Digital cable and satellite TV give you a front seat to the latest entertainment. While both can do the trick, there are advantages and disadvantages to each service. Keep reading for some things to keep in mind, and don’t forget to check out DexKnows in your search for the best local service.
How each works and cost
Satellite TV uses a satellite dish that is placed outside the home and pointed toward the sky. The dish acts like an antenna to collect signals that are then routed to TV sets through cables hooked up to satellite receivers. Each TV must be connected to a receiver, though all the receivers can be hooked up to one dish.
Costs differ, depending on what channels you want. The website Digital Landing states that DirecTV and Dish Network each have basic packages ranging between $20 and $25 per month. Additional services such as HDTV, sports channels and movie channels can mean another $8 to $25 per month. There may also be a rental fee for equipment, depending on the provider, and additional upfront costs for equipment, including the dish and installation.
Digital cable TV requires a box connected to each television and audio video cables. The signal is sent over outside cable lines that connect to a receiver and run into your home through other cables. While older cable systems didn’t deliver the same picture quality as satellite TV, digital cable TV now uses similar compression of signals that enables more HDTV.
Basic cable costs are similar to basic satellite. Digital Landing estimates costs at $20 to $25 a month. Renting equipment costs additional money.
Premium packages for both cable and satellite can cost around $100 or more. When comparing, make sure to include the cost of renting equipment and search for promotional deals. Most offer a teaser rate, but be aware of the costs after that discount expires.
Cable television does not have the same reach as satellite TV. It is only available in areas where the provider has the cable wiring outside so it’s available to connect to a home. If a cable doesn’t pass your home, it won’t be an option. This means you have a better chance of getting cable TV if you live in a town or city. Satellite TV just needs a clear path to point a satellite dish to the sky to receive the signal. That is why it’s the choice in rural areas, where laying down cable can be expensive across long distances. In cities, satellite TV may not be practical because of high rises blocking the signal. Also, renters will likely need permission from their landlords before installing a dish. In areas with homeowners’ associations (HOAs), the rules for which service to use may be specified.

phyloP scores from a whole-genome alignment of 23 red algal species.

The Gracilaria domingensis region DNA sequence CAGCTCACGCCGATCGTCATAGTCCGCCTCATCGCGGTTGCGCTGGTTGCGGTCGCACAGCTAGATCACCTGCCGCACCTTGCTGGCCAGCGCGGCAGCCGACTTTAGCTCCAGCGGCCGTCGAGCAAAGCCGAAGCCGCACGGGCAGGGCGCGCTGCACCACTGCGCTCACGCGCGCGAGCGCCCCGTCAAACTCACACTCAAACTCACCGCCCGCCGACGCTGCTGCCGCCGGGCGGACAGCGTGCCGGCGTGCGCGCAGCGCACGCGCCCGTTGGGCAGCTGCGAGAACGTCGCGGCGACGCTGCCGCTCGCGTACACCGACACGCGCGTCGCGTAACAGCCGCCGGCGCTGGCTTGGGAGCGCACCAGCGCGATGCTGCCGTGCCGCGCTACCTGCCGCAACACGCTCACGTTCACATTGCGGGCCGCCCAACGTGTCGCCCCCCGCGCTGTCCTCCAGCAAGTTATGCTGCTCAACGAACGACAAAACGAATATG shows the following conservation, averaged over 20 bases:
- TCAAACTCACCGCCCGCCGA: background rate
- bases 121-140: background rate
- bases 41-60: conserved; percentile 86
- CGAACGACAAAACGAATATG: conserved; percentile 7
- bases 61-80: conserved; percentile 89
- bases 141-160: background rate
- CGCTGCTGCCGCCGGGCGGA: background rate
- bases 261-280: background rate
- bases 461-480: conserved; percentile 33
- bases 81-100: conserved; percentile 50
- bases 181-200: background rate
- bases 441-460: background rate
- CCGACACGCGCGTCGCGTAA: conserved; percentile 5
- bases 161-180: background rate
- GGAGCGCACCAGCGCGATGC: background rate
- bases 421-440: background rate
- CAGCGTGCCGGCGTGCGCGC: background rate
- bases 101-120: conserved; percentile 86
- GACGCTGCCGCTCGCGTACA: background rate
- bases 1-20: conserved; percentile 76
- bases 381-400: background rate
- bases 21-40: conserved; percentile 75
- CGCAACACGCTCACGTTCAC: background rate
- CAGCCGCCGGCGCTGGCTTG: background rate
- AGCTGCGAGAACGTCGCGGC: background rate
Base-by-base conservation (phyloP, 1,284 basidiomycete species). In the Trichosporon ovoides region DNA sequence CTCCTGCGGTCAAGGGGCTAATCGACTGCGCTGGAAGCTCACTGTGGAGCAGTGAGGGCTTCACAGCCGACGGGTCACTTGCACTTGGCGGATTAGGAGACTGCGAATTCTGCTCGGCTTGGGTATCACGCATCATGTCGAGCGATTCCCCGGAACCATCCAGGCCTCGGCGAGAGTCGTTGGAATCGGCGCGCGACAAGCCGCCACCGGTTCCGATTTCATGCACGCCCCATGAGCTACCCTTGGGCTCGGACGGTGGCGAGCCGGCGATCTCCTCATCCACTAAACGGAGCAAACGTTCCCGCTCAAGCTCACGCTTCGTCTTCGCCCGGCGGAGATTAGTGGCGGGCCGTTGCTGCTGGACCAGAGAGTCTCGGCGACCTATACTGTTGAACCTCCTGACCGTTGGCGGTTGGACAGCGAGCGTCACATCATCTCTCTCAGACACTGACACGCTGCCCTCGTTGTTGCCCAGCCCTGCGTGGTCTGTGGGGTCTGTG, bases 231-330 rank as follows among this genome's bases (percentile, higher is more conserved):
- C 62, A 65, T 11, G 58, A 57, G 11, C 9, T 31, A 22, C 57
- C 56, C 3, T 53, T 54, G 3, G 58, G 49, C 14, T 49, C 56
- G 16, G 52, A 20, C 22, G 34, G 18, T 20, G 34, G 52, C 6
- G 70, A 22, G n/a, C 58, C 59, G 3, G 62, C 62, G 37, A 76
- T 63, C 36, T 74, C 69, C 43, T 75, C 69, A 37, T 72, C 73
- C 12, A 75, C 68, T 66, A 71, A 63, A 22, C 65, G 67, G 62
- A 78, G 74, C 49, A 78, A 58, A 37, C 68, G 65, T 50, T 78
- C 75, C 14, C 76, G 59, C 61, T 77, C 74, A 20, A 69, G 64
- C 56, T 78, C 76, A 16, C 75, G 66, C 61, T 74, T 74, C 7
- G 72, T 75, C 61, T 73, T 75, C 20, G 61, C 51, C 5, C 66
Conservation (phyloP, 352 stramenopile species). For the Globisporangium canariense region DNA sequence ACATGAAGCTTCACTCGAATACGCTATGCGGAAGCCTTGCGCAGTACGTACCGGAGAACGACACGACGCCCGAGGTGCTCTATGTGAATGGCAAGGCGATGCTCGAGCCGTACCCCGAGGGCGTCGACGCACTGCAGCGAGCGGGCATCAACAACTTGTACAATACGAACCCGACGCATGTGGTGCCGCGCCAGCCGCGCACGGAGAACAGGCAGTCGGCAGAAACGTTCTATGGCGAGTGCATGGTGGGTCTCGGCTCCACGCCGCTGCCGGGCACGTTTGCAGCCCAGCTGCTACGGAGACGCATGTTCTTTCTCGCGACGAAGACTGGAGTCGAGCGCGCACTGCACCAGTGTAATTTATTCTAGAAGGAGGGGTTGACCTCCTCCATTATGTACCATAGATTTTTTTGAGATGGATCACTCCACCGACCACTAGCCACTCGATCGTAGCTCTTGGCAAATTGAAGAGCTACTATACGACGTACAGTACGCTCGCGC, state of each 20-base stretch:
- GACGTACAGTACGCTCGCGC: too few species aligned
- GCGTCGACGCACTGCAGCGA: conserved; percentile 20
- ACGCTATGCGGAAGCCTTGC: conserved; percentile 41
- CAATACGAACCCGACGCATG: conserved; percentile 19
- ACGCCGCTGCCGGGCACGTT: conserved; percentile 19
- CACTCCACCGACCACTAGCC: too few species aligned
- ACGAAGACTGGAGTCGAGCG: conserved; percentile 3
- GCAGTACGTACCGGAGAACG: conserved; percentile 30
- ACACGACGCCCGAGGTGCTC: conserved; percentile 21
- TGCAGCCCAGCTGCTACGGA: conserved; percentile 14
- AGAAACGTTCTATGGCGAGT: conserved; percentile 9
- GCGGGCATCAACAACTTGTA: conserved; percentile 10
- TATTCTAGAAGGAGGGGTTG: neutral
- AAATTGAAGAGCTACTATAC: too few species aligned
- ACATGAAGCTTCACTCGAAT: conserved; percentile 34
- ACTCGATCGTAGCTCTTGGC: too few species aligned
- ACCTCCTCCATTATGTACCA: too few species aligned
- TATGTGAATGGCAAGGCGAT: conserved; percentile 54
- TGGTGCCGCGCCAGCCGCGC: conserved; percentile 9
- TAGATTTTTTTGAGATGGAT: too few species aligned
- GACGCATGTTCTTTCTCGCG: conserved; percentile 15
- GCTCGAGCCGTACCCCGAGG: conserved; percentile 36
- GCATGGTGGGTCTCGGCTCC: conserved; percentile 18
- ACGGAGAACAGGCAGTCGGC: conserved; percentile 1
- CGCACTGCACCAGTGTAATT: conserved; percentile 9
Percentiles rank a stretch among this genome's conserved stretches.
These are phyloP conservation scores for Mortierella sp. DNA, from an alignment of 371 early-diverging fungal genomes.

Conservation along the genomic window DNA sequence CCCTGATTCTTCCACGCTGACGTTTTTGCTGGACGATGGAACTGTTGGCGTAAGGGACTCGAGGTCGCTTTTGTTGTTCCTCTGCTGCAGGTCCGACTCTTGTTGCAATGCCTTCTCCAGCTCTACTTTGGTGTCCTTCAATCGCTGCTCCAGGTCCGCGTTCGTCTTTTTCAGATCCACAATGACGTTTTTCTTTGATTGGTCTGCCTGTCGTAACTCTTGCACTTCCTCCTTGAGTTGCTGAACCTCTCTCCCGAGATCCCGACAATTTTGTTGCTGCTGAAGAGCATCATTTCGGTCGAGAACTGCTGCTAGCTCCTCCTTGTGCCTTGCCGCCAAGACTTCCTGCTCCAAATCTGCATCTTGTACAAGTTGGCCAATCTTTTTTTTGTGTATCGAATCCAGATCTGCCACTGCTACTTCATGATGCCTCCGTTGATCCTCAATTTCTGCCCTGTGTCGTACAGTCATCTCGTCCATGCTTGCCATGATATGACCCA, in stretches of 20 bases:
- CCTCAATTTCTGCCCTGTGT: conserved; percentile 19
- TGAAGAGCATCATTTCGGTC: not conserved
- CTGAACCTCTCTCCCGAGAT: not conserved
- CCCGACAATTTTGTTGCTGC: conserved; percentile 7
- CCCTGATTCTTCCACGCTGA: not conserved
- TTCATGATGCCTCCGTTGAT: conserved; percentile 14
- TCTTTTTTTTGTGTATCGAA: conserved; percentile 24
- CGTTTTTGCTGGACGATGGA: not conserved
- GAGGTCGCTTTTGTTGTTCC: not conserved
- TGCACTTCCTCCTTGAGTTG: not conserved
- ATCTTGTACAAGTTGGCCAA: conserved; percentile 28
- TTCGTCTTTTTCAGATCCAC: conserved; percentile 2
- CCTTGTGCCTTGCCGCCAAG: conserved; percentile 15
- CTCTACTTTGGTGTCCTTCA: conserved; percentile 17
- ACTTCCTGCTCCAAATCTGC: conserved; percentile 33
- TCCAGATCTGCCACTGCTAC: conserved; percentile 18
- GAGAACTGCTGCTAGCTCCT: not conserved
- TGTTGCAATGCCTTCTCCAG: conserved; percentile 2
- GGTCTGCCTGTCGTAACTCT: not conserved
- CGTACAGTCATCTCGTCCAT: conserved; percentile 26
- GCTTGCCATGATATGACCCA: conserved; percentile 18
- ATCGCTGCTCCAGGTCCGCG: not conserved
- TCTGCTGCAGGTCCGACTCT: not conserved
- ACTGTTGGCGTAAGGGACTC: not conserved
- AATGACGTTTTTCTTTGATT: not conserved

Weather, including heavy rain, will affect satellite service. Putting the dish in an area that has the clearest line of sight to the southern sky and is not blocked by trees that may blow and obscure the view in heavy winds will lessen the chance of loss of service. Most signal losses are temporary.
Cable TV isn’t as affected by storms, but when it does go out, it may last for a few hours.
All satellite channels are digital quality, while some cable channels are analog, which are lower quality signals.
Digital and HD channels are available through both satellite and digital TV providers. There is also on-demand and pay-per-view programming. Cable TV offers more variety when it comes to local channels and may have more regional sports packages. Satellite TV offers more national channels.
Digital cable TV providers offer high-speed internet that features faster download speeds and more reliability than satellite internet. Satellite providers, however, have started partnering with internet service providers to offer better services.
Satellite providers typically ask customers to sign a service contract, usually a year, that, if canceled early, results in extra fees. Cable TV providers generally do not ask customers for the same sort of commitment. Cable TV providers, however, may offer bundling packages and special promotions that do require committing for a certain length of time.
The final verdict
Advancing technology has leveled the playing field for satellite and digital cable TV providers. The difference often comes down to where you live and what kind of channels you prefer. Keep these differences in mind while searching at DexKnows for local providers.